It would now be held every fourth June in the year before a World Cup – just as the Confederations Cup was.
Last year’s Confederations Cup in Russia – won by Germany – would therefore be the last.
The competition would last 18 days. The new format means the club competition would interfere less with the rest of the football calendar, particularly in Europe.
Fifa also faces the problem that while its principal tournament, the World Cup, is immensely lucrative and popular, neither the Confederations Cup nor the Club World Cup have been remotely as attractive to fans or sponsors.
Clubs from the six confederations take part in the Club World Cup, but the gulf in quality can be embarrassingly large and only sides from Europe or South America have ever won it.
Although Brazilian sides claimed the first three editions, only one of the last 11 has not been won by a European team – inaugural winners in 2000, Corinthians triumphed for the second time in 2012.
In the United Arab Emirates in December, Real Madrid became the first club to retain the trophy when they beat Brazilians Gremio 1-0 with a goal by Cristiano Ronaldo.
The changes dovetail with Fifa’s desire to build on plans already unveiled by Uefa, the European federation, and CONCACAF, which runs football in North and Central America and the Caribbean, for a Nations League to replace friendlies in the international calendar.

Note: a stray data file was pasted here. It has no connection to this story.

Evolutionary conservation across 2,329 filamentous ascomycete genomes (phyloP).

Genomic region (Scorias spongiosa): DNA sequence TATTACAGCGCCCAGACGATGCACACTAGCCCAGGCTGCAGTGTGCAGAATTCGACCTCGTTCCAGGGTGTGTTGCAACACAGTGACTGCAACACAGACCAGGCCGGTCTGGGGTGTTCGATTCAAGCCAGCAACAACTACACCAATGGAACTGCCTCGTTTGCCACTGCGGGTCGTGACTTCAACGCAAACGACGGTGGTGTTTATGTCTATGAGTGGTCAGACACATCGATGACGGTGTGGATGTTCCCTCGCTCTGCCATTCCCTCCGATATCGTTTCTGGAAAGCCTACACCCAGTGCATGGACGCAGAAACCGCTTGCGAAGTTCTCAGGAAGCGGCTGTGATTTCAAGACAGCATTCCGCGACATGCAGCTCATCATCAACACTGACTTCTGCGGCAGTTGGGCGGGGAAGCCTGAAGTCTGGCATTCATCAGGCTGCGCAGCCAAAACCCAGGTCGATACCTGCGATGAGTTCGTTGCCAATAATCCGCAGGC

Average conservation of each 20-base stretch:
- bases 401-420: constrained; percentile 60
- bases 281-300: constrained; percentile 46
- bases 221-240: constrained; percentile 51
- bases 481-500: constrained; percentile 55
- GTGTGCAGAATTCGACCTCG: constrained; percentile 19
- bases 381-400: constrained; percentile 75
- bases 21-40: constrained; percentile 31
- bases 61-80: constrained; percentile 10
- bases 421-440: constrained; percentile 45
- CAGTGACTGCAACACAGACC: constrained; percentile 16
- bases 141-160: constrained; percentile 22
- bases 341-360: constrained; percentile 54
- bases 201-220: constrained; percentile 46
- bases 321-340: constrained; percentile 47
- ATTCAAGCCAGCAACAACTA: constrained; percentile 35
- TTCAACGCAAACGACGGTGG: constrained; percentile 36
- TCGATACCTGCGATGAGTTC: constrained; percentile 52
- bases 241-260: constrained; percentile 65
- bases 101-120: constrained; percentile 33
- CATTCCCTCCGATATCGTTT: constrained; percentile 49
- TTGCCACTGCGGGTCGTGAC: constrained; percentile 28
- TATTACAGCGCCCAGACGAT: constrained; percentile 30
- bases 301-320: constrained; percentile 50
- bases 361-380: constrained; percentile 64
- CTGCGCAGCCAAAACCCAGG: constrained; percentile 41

The inaugural Uefa Nations League will begin in September of this year, with the top four teams going through to the finals in June 2019.
The international governing body wants all the continents to set up similar competitions, using divisional formats, to be played in September, October and December of even-numbered years and culminating in an eight-team international tournament the following year.
In order to finance its Nations League and the revamped Club World Cup, Fifa would look to team up with a consortium of private investors ready to invest some 25 billion dollars in the rights for the period from 2021 to 2033.